Parent Teacher Conferences Trick or Treat?

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I have always found humor in the fact that parent teacher conferences typically fall in October, a month prized for its tricks and its treats, because these meetings often provide a good measure of both. Some parents arrive grudgingly, squeeze themselves into tiny chairs and sit across from an organized, smiling teacher whom they’ve been secretly resenting for a month. They come prepared to tell this teacher how she has squelched their child’s enthusiasm for school, only to find out that they’ve been tricked. The teacher admits she has restricted their child’s recess time, asked him to sit in the back of the room to complete work, and has made him redo assignments. However, in the classroom the parents hear the other side of the story; Little Johnny has not been 100% truthful about his assignment quality or turn in track record. After rummaging around Little Johnny’s desk the parents unearth the missing dolphin essay, his spelling packet from last week (the one he swore he never received), six more late assignments, and three kitchen spoons. Sigh. Oh no, I’ve been tricked!

Or the complete opposite happens and parents arrive expecting the worst at these conferences and are given a delightful, yet confusing treat. This was often my experience during the hundreds of parent teacher conferences I held over 20 plus years as a preschool teacher. Two eager, nervous parents would sit across from me completely dumbfounded as I went over their child’s skills assessment profile. I would reassure the parents that YES their child knew how to zip her own coat, put on her own shoes, open her own lunch items and eat in a timely manner, wipe her own bottom, and funny enough, could write her name beautifully without being bribed with candy. (I wonder if parents thought we kept pounds of candy hidden around the building to get the students to complete tasks?) These parents received a double edged trick and a treat. They were delighted to learn their child’s skill level and were always impressed with examples of her independent work, but walked away disillusioned as to why my fellow teachers and I could get a classroom full of four year olds ready to go outside in under five minutes while it took Little Ella an hour to put on her socks this morning. Um…I hate to say it parents but, tricked!

Before heading off to conferences this fall I’d like parents to remember that whether you receive a ‘treat of a report’ from your child’s teacher or walk away feeling distinctly tricked; please do not blame the messenger. The vast majority of teachers (not all, I’ve worked with a few I reported as needing to be fired immediately when asked to peer review them) have the best intentions when it comes to your child’s intellectual and social development. They are genuinely passionate about their calling and take it very seriously. However, they are human too and their color type may not perfectly aligned with yours or your child’s. That is actually a good thing; it’s how we learn and grow as individuals, even Little Johnny and Ella. They will both benefit in the long run from a teacher who holds them accountable and stretches them beyond their comfort zone.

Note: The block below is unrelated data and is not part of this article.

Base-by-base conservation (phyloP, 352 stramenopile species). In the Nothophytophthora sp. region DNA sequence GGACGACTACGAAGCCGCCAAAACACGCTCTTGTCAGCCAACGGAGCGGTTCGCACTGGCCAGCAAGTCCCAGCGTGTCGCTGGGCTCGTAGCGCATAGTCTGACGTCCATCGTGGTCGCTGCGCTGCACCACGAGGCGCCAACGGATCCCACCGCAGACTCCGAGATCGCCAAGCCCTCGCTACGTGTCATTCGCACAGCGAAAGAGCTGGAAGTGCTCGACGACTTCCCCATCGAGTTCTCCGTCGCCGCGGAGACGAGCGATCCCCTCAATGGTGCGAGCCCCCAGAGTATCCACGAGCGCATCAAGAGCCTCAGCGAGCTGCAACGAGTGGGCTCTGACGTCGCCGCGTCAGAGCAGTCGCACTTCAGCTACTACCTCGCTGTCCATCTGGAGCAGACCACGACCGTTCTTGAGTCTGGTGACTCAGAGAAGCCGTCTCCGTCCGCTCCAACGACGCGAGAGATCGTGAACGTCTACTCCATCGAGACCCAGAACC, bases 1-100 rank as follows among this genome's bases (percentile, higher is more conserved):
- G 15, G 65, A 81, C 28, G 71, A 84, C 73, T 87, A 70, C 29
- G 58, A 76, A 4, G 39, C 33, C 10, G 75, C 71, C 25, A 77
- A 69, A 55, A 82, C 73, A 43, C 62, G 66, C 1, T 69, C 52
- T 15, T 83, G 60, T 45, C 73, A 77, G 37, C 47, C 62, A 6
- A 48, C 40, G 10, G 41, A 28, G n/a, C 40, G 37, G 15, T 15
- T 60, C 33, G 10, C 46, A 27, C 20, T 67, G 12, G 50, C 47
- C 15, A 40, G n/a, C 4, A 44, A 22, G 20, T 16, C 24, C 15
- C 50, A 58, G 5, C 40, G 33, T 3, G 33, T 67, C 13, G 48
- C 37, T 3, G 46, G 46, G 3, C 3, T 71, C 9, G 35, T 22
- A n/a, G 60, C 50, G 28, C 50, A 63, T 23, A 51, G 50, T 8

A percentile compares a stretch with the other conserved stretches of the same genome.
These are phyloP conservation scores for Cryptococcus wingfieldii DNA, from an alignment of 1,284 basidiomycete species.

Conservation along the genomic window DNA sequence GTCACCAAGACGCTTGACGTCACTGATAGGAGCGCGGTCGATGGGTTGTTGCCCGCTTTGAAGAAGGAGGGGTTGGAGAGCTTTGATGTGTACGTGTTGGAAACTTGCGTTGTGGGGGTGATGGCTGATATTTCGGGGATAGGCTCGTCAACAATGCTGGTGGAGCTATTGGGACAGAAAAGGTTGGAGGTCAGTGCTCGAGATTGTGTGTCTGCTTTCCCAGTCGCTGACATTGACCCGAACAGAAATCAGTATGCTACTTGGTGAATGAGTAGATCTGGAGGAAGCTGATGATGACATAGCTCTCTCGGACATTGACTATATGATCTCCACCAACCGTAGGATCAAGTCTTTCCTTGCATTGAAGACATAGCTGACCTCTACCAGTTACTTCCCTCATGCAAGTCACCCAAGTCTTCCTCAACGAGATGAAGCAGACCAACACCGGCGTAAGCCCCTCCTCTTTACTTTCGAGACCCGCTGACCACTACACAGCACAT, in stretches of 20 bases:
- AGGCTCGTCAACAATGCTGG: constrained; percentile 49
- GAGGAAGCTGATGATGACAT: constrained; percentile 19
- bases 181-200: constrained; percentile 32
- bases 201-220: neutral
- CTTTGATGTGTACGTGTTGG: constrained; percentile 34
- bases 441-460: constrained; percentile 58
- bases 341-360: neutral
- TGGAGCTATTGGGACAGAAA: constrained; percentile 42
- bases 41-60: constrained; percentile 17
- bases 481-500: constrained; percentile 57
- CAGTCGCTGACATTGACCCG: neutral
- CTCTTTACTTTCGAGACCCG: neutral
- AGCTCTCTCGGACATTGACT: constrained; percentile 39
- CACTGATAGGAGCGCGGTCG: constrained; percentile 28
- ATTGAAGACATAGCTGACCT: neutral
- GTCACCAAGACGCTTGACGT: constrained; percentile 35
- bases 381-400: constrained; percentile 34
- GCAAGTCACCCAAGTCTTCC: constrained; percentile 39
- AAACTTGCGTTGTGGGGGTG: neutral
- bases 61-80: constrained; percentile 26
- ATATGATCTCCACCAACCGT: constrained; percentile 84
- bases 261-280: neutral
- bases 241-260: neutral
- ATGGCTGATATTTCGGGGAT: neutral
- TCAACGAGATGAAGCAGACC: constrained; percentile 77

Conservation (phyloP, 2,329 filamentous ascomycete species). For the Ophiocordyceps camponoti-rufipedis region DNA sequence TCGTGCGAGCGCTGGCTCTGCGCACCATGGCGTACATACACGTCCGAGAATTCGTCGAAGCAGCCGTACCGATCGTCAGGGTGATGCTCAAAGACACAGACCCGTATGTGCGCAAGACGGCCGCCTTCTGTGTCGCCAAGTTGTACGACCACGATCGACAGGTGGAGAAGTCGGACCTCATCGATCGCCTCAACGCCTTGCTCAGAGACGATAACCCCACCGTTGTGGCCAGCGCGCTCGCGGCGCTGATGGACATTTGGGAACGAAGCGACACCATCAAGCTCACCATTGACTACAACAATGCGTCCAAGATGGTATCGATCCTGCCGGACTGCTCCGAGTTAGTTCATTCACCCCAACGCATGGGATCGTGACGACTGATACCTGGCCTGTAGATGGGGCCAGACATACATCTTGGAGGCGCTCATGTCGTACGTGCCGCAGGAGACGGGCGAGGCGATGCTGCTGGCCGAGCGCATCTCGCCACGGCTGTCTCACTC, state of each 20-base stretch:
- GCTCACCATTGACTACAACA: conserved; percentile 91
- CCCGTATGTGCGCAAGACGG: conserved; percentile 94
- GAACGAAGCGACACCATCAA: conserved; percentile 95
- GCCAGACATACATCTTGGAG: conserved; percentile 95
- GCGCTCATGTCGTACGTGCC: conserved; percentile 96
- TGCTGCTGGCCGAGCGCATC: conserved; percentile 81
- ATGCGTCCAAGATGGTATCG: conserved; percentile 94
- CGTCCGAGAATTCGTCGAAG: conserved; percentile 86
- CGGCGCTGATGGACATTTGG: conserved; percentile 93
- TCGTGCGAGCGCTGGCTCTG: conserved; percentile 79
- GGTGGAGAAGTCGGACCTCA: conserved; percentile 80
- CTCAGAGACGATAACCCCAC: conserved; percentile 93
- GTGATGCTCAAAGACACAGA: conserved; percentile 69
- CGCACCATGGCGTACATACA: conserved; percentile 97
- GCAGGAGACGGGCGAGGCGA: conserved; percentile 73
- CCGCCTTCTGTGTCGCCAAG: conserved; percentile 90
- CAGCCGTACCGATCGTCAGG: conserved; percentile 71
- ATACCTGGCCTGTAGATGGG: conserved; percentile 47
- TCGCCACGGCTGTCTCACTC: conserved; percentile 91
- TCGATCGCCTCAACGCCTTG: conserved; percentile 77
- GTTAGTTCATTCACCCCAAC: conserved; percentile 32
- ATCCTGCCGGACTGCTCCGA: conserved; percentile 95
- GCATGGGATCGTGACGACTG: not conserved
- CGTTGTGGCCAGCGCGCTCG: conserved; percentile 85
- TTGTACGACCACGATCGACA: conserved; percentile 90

There may be natural communication breakdowns between you and the teacher, the teacher and your child, or between all of you! So, here’s some very general insight into the four first color type teachers. Your child’s Blue teacher will be deeply invested in helping her students learn to advocate for themselves, develop social skills, discuss their dreams, and teaches them to be proud of their accomplishments. She might seem disorganized or flighty and take a bit longer to respond to your emails, however those are all true because she is busy every second helping someone’s child feel confident and loved. Your child’s Gold teacher will do everything in his power to ensure your child is held accountable for their actions, reaches their individual benchmarks, and learns to challenge themselves to go above and beyond their “expected” level. He might seem overly rigid or even insensitive, however this teacher is providing your child a structured and challenging learning environment where they can meet and exceed their goals.

Your child’s Orange teacher will likely be enthusiastic and energetic, open to innovative educational approaches and (in your opinion) be overly optimistic about your child’s ability to adapt. She may appear scatter brained or like she is multitasking too many things at once, however this teacher is showing students to step outside their comfort zone, try new things, and teaching them to remain optimistic and resilient when faced with challenges. Finally, your child’s Green teacher will create hands on experiments for traditional work, he will likely introduce ‘out of the box thinking’ and he will encourage your child to question and research everything. This teacher often provides a variety of options to solve one problem or to complete an assignment which can confuse and stress students and parents. He may demand a high level of independence from his students which can be stressful to children who prefer help and reassurance along the way, however this teacher is preparing your child to be an independant, discerning problem solver in the future.

I hope if you’re called to squeeze yourself into that tiny chair during the next few weeks that you are open to the tricks and treats conferences might have in store for you, and that you can begin to view your child’s teacher as the unique asset they are for helping your child learn new skills for a successful future.

Written by Rebecca Bockart

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